Last week brought about some high-profile journalistic ethics questions, with no resolution necessarily imminent.
For instance, NBC has entered a development deal for a movie based on the story of Brett Anderson and his teenaged daughter who was kidnapped and whose mother and brother were murdered. This followed exclusive news interviews on NBC. Is it an ethical breach for one arm of your company to pay those who were sources of information for another arm of your company? Paul Farhi of the Washington Post looks at the dilemma and doesn't conclude one way or the other.
Then there is a 60 Minutes report last week on last year's attack on U.S. officials in Benghazi. Last week Media Matters raised the question of the differences in the story 60 Minutes heard from an eyewitness and the story he supposedly told the FBI and other U.S. officials. Media attention has grown on the different stories, as have calls for a retraction, but 60 Minutes has so far held its ground and stood by the story.
Lewis D'Vorkin, the chief product officer at Forbes, has a distinct view on digital accuracy: He thinks quality means something different in print than in digital, that the Internet is a self-correcting body due to the public scrutiny and intervention, and that his organization has a code of ethics but freedom to operate within it as a contributor with a finger on the Send button. In his view: "Accountability must be moved to the producer of the content."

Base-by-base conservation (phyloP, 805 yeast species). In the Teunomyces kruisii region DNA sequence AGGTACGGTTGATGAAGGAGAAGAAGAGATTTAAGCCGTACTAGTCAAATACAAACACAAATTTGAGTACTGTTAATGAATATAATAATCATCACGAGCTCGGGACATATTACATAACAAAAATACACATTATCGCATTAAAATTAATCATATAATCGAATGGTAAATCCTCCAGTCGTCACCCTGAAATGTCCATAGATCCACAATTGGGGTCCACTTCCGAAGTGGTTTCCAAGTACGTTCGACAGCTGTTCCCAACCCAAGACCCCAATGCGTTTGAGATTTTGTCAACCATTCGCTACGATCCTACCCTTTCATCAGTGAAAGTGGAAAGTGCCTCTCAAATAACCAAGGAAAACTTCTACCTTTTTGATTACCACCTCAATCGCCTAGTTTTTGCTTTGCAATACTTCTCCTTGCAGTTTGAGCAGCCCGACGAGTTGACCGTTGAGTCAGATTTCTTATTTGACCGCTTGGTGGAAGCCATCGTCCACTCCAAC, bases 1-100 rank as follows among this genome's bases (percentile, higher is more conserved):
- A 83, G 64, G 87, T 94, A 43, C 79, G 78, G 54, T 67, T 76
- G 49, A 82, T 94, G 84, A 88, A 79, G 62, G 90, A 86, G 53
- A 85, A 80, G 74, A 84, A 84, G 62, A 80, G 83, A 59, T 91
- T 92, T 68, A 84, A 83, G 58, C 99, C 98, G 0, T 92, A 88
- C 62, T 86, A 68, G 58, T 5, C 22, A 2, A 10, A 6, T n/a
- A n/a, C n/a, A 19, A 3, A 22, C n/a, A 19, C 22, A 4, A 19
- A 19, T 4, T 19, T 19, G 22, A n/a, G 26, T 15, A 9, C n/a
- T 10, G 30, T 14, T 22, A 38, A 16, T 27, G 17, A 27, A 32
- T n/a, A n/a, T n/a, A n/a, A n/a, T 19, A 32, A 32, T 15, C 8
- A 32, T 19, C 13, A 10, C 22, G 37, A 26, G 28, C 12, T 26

As for consumers of content, there is good news for Twitter: Its news consumers are young, educated and mobile, ingredients bound to attract advertising support. A new Pew Research report indicates 8 per cent of U.S. adults get news through Twitter. Analysis of the data also indicates that much of what is shared is breaking news, that sentiments shift constantly, and that conversations don't necessarily reflect public opinion.
Last month a Yale University study suggested major U.S. media were more clearly conservative in their depiction of National Security Agency surveillance, using pro-surveillance terms more often than pro-freedom terms in their stories. It has extended this analysis into more consciously conservative media and affirmed the finding. Its conclusion: the coverage isn't necessarily a reflection of a "pro-state" bias because that's difficult to define, but it is "capturing a meaningful divide" in society.